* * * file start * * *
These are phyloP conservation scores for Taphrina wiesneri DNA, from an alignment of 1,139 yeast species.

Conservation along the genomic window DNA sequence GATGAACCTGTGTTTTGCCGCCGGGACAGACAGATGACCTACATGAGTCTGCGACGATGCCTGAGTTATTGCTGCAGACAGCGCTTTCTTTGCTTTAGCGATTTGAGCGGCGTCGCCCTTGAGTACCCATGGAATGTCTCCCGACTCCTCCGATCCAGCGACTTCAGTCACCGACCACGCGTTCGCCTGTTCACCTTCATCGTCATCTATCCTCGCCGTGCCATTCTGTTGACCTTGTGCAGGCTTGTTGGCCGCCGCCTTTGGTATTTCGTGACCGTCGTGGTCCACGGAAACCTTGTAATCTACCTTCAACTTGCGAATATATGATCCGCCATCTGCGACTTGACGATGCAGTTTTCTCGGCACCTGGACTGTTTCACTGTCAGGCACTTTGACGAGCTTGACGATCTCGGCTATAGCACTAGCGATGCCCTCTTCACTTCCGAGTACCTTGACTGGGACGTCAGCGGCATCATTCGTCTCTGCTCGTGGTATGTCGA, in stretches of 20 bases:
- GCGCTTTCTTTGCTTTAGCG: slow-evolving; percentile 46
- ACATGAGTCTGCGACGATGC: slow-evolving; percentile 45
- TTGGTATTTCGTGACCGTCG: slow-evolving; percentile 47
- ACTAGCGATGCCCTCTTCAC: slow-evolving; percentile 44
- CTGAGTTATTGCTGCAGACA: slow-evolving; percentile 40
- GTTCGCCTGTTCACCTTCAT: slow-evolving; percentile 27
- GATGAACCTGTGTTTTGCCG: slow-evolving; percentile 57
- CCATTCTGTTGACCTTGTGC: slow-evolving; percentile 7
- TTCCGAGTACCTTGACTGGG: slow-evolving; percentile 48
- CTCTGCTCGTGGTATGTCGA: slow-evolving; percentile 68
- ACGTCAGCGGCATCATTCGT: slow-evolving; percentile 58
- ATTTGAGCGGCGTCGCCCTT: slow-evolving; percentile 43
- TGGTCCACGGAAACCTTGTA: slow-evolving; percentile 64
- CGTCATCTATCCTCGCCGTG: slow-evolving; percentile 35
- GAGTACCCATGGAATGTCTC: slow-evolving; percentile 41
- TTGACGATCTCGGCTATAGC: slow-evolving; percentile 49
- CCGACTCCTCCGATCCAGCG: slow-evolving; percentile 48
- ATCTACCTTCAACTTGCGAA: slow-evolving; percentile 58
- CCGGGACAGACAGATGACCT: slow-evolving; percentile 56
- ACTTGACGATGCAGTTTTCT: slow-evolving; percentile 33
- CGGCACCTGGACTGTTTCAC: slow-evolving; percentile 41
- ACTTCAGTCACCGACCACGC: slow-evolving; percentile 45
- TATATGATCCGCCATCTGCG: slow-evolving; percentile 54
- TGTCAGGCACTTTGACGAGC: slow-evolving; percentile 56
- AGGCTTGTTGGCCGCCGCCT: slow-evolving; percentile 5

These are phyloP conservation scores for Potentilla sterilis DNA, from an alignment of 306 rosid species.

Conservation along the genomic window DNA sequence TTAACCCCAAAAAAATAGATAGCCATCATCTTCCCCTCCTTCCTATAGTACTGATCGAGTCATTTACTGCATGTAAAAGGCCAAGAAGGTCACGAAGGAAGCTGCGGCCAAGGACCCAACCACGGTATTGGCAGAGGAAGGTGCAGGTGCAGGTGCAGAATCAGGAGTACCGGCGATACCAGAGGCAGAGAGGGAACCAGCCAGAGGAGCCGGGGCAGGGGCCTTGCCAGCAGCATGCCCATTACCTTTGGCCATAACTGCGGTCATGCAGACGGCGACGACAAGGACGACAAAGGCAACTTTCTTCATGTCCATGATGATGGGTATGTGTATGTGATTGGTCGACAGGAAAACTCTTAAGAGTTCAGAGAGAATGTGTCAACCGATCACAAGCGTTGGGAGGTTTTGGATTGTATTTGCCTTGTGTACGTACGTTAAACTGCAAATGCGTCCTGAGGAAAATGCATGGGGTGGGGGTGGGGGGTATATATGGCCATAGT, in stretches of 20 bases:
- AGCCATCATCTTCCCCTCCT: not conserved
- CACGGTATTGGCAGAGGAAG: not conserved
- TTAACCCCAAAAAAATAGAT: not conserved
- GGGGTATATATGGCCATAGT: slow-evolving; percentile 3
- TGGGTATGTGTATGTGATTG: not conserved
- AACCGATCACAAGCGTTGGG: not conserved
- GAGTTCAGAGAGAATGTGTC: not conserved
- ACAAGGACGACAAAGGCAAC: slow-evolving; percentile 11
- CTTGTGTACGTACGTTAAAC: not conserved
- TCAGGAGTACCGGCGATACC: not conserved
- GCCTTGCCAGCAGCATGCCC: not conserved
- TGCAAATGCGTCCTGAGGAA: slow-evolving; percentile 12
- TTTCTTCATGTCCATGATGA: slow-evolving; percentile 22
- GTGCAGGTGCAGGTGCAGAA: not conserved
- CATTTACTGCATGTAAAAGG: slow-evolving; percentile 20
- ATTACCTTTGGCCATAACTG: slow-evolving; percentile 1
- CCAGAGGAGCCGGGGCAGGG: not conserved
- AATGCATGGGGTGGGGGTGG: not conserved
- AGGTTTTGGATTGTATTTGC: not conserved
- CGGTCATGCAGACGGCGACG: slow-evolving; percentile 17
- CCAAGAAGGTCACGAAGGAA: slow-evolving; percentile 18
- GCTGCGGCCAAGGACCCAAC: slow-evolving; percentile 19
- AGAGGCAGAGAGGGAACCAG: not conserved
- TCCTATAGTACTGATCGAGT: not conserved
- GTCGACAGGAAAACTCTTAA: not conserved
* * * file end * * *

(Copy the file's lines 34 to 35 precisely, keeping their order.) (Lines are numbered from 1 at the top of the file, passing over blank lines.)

- TGGGTATGTGTATGTGATTG: not conserved
- AACCGATCACAAGCGTTGGG: not conserved